In 1998, NYIT opened a program in Nanjing as the first American university to open an international campus in China. The college also established international programs in Canada and the Middle East. In 1999, Bill Gates spoke at NYIT and received NYIT's Presidential Medal.
2000-today: International Expansion
In 2000 Edward Guiliano, Ph.D., was named the college's third president. After the September 11, 2001 attacks, NYIT received a $300,000 federal grant to build a new cybersecurity lab to meet the growing need for students trained to defend organizations against cyber attacks.
In 2002, NYIT expanded its Manhattan campus and in 2003 launched Ellis College of NYIT, an online undergraduate school originally established for working adults. The online university was established by Cardean, a for-profit educational corporation, which partnered with NYIT for accreditation. The program closed less than four years later after a 2008 joint lawsuit from the US Department of Education and the U.S. Attorney for the Southern District of New York claimed Cardean had recruited students to Ellis College and paid the recruiters based on how many students enrolled. Federal financial aid regulations prohibit basing recruiters’ pay on how many students they enroll. The university partnership was severed following the lawsuit, which was settled in 2013 for $4 million USD for the illegal compensation structure.  In response to a diminished enrollment and mounting costs, NYIT reorganized its Central Islip campus in 2004 into a community service facility with most of the academic programs relocated to the Old Westbury and Manhattan campuses. Remaining in Central Islip were the culinary arts program and its restaurant, the Epicurean Room, the Vocational Independence Program (VIP) for students with learning disabilities, a family medical center, the Technology-Based Learning Research Center, and the BOCES and Head Start programs. Parts of the campus not in use were sold to developers for commercial use. The third main campus had featured Georgian buildings which housed the college's first and only on-campus residential facility. The school currently leases dormitories of SUNY-Old Westbury for residential undergraduate programs that relocated to the Old Westbury location from Central Islip.
In 2005, NYIT participated in its first Solar Decathlon, an international competition sponsored by the U.S. Department of Energy. NYIT was one of 19 colleges internationally and the only school in the New York metropolitan area participating in the competition. The team captured fifth-place honors. Since 2005, NYIT has also included an international focus in its degree program expansions, establishing a campus in Abu Dhabi, located in the Center of Excellence for Applied Research and Training (CERT) Technology Park. NYIT-Abu Dhabi is also the first American university in Abu Dhabi. The university's past presenters included U.S. Secretary of Education Margaret Spellings. In 2007, NYIT co-hosted the International Energy Conference and Exhibition in Daegu, South Korea. In that year, the university also received $500,000 in federal funding to develop a "green print" initiative to research alternative fuel technology and determine the university's carbon footprint. In 2008, NYIT installed a 3-D motion capture lab for its Fine Arts program at its Old Westbury campus, which was awarded a $130,000 research contract by United Space Alliance in partnership with NASA to design the crew module of the Orion spacecraft using 3-D motion capture technology. NYIT's College of Osteopathic Medicine also uses 3-D motion capture technology to identify mobility and stability problems in patients with Parkinson's disease. NYIT also sponsored the first annual International Water Conference in July 2008 at the United Nations in New York City. The following year, NYIT sponsored its second U.N. event, the International Energy Conference to examine opportunities and innovations in the field of sustainable technology. Notable commencement speakers at NYIT have included George Pataki, the 53rd Governor of New York, Sanjay Kumar, chairman and CEO of CA Technologies and Chuck Schumer, United States Senator from New York, among others.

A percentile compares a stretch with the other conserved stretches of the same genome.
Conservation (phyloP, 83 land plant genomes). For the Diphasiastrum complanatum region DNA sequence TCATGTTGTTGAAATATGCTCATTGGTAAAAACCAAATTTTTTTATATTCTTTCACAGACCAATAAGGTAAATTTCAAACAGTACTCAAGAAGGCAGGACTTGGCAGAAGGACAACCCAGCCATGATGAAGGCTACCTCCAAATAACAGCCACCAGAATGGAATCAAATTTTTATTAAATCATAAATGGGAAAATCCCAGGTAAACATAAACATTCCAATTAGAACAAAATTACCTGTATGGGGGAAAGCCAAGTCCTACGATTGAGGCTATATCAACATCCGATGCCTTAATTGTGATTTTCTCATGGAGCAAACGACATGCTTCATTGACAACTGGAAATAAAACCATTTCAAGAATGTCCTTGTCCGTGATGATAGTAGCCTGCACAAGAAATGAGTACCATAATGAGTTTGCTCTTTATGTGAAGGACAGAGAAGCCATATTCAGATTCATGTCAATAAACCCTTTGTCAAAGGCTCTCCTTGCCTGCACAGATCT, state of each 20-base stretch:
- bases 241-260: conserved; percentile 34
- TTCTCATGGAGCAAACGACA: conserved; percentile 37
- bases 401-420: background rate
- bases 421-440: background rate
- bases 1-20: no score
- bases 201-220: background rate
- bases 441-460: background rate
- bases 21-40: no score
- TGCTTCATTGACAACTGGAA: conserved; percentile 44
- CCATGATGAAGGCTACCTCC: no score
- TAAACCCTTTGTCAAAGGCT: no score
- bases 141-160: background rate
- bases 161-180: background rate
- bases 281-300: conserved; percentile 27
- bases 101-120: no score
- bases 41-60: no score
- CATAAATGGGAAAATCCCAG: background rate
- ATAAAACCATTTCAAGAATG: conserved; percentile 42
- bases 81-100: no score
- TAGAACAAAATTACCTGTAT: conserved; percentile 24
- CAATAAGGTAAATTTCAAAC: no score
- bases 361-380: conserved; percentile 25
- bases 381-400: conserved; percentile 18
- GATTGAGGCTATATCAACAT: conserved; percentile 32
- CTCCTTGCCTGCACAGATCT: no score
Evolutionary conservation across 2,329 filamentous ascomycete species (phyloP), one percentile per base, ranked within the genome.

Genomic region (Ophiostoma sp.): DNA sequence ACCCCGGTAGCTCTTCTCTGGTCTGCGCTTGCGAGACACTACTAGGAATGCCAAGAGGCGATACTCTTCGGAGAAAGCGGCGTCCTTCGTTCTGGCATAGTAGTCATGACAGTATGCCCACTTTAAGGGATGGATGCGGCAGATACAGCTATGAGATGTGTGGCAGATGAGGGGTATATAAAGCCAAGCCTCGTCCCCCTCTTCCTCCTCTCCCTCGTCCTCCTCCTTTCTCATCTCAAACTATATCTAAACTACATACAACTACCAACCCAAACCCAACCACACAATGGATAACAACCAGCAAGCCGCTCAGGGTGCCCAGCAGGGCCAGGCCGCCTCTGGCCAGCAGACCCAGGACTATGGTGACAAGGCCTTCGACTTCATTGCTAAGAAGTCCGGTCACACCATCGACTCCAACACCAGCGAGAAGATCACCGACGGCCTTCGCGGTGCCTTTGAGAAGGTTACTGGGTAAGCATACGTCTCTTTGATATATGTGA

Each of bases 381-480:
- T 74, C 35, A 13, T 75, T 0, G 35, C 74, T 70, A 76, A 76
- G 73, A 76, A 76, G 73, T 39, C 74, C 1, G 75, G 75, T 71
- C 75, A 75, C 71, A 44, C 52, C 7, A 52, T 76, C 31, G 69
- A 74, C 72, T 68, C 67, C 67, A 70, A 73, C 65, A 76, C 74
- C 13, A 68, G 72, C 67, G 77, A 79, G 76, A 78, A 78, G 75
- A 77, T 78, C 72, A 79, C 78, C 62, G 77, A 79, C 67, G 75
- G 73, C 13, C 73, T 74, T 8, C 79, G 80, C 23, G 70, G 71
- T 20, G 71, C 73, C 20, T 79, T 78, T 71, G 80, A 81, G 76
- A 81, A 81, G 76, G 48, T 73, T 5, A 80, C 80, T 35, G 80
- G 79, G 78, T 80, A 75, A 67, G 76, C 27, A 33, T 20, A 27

In 2016, NYIT placed first at the Long Island regional round of the New York State Business Plan Competition, Stony Brook University placed second. NYIT also won first place in The VEX Robotics Competition. The National Security Agency and the Department of Homeland Security designated NYIT as a National Center of Academic Excellence in Cyber Defense Education and the university received a $0.3 million grant for smartphone security research from National Science Foundation. NYIT also currently houses the fastest broadband network on the East Coast. 
In early 2020, NYIT had reached an agreement with Extell Developments to sell several buildings at its Manhattan location in order to focus resources on its College of Osteopathic Medicine at the Old Westbury campus. Extell has since left the purchase agreement following a 2021 lawsuit that claims NYIT's decision to retain its Manhattan campus and reverse relocation plans due to financial difficulties following the COVID-19 pandemic had been made in violation of the purchase contract. 
- Alexander Schure, Ph.D. - 1955-1982
- Matthew Schure, Ph.D. - 1982-2000
- Edward Guiliano, Ph.D. - 2000–2017
- Hank Foley, Ph.D. - 2017–present